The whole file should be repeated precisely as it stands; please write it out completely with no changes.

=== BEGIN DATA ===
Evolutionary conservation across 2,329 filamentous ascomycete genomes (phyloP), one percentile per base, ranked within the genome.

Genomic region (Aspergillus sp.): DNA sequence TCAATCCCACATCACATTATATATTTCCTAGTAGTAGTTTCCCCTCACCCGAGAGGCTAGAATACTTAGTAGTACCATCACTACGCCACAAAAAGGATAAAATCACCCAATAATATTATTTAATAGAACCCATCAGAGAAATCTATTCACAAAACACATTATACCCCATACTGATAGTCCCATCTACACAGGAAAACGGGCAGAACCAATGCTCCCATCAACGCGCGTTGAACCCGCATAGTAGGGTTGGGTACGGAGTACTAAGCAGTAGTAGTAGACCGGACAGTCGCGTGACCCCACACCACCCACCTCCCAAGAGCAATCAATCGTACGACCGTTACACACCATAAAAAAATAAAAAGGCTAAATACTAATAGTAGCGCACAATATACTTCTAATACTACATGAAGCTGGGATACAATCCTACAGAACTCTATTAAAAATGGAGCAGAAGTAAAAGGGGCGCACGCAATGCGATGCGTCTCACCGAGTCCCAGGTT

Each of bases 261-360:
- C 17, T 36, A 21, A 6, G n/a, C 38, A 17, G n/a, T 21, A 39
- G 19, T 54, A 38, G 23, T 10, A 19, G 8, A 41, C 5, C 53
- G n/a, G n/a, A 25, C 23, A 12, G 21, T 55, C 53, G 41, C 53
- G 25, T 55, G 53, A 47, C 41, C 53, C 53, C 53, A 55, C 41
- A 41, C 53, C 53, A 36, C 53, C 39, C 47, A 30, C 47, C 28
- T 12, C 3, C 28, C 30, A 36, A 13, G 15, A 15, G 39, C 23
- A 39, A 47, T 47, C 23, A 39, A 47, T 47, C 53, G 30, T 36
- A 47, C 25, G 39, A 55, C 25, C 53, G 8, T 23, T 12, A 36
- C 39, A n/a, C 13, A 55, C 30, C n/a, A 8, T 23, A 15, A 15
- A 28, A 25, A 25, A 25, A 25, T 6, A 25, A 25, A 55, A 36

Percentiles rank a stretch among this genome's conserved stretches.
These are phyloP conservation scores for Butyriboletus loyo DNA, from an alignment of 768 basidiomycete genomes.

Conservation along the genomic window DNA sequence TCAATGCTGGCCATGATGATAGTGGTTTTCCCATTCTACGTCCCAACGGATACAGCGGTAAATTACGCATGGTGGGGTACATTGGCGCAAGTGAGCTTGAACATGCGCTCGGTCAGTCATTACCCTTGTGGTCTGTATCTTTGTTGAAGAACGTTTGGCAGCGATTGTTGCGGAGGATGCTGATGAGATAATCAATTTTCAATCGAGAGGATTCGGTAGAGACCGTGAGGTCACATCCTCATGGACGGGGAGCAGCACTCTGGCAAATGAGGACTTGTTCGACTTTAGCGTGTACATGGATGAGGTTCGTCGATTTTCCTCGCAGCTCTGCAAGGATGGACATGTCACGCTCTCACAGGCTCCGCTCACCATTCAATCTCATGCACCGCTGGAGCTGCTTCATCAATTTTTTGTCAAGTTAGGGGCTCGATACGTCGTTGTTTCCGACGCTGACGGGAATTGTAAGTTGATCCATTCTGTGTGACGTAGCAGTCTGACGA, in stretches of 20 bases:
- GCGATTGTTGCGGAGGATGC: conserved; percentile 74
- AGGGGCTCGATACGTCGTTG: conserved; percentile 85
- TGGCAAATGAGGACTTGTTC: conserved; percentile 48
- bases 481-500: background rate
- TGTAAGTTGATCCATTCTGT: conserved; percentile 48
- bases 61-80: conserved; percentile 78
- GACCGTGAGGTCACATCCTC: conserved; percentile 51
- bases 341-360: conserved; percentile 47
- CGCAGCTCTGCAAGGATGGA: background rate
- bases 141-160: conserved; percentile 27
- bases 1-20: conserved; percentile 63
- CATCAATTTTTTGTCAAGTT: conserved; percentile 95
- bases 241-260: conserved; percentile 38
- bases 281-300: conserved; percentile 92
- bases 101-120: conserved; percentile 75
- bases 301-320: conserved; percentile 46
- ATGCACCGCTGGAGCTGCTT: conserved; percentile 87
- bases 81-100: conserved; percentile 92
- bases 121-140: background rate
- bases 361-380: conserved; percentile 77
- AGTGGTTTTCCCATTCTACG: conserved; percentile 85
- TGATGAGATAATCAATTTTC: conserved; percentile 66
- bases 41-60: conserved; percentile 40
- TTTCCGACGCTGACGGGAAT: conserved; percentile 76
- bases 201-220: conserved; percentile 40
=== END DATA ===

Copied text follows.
Evolutionary conservation across 2,329 filamentous ascomycete genomes (phyloP), one percentile per base, ranked within the genome.

Genomic region (Aspergillus sp.): DNA sequence TCAATCCCACATCACATTATATATTTCCTAGTAGTAGTTTCCCCTCACCCGAGAGGCTAGAATACTTAGTAGTACCATCACTACGCCACAAAAAGGATAAAATCACCCAATAATATTATTTAATAGAACCCATCAGAGAAATCTATTCACAAAACACATTATACCCCATACTGATAGTCCCATCTACACAGGAAAACGGGCAGAACCAATGCTCCCATCAACGCGCGTTGAACCCGCATAGTAGGGTTGGGTACGGAGTACTAAGCAGTAGTAGTAGACCGGACAGTCGCGTGACCCCACACCACCCACCTCCCAAGAGCAATCAATCGTACGACCGTTACACACCATAAAAAAATAAAAAGGCTAAATACTAATAGTAGCGCACAATATACTTCTAATACTACATGAAGCTGGGATACAATCCTACAGAACTCTATTAAAAATGGAGCAGAAGTAAAAGGGGCGCACGCAATGCGATGCGTCTCACCGAGTCCCAGGTT

Each of bases 261-360:
- C 17, T 36, A 21, A 6, G n/a, C 38, A 17, G n/a, T 21, A 39
- G 19, T 54, A 38, G 23, T 10, A 19, G 8, A 41, C 5, C 53
- G n/a, G n/a, A 25, C 23, A 12, G 21, T 55, C 53, G 41, C 53
- G 25, T 55, G 53, A 47, C 41, C 53, C 53, C 53, A 55, C 41
- A 41, C 53, C 53, A 36, C 53, C 39, C 47, A 30, C 47, C 28
- T 12, C 3, C 28, C 30, A 36, A 13, G 15, A 15, G 39, C 23
- A 39, A 47, T 47, C 23, A 39, A 47, T 47, C 53, G 30, T 36
- A 47, C 25, G 39, A 55, C 25, C 53, G 8, T 23, T 12, A 36
- C 39, A n/a, C 13, A 55, C 30, C n/a, A 8, T 23, A 15, A 15
- A 28, A 25, A 25, A 25, A 25, T 6, A 25, A 25, A 55, A 36

Percentiles rank a stretch among this genome's conserved stretches.
These are phyloP conservation scores for Butyriboletus loyo DNA, from an alignment of 768 basidiomycete genomes.

Conservation along the genomic window DNA sequence TCAATGCTGGCCATGATGATAGTGGTTTTCCCATTCTACGTCCCAACGGATACAGCGGTAAATTACGCATGGTGGGGTACATTGGCGCAAGTGAGCTTGAACATGCGCTCGGTCAGTCATTACCCTTGTGGTCTGTATCTTTGTTGAAGAACGTTTGGCAGCGATTGTTGCGGAGGATGCTGATGAGATAATCAATTTTCAATCGAGAGGATTCGGTAGAGACCGTGAGGTCACATCCTCATGGACGGGGAGCAGCACTCTGGCAAATGAGGACTTGTTCGACTTTAGCGTGTACATGGATGAGGTTCGTCGATTTTCCTCGCAGCTCTGCAAGGATGGACATGTCACGCTCTCACAGGCTCCGCTCACCATTCAATCTCATGCACCGCTGGAGCTGCTTCATCAATTTTTTGTCAAGTTAGGGGCTCGATACGTCGTTGTTTCCGACGCTGACGGGAATTGTAAGTTGATCCATTCTGTGTGACGTAGCAGTCTGACGA, in stretches of 20 bases:
- GCGATTGTTGCGGAGGATGC: conserved; percentile 74
- AGGGGCTCGATACGTCGTTG: conserved; percentile 85
- TGGCAAATGAGGACTTGTTC: conserved; percentile 48
- bases 481-500: background rate
- TGTAAGTTGATCCATTCTGT: conserved; percentile 48
- bases 61-80: conserved; percentile 78
- GACCGTGAGGTCACATCCTC: conserved; percentile 51
- bases 341-360: conserved; percentile 47
- CGCAGCTCTGCAAGGATGGA: background rate
- bases 141-160: conserved; percentile 27
- bases 1-20: conserved; percentile 63
- CATCAATTTTTTGTCAAGTT: conserved; percentile 95
- bases 241-260: conserved; percentile 38
- bases 281-300: conserved; percentile 92
- bases 101-120: conserved; percentile 75
- bases 301-320: conserved; percentile 46
- ATGCACCGCTGGAGCTGCTT: conserved; percentile 87
- bases 81-100: conserved; percentile 92
- bases 121-140: background rate
- bases 361-380: conserved; percentile 77
- AGTGGTTTTCCCATTCTACG: conserved; percentile 85
- TGATGAGATAATCAATTTTC: conserved; percentile 66
- bases 41-60: conserved; percentile 40
- TTTCCGACGCTGACGGGAAT: conserved; percentile 76
- bases 201-220: conserved; percentile 40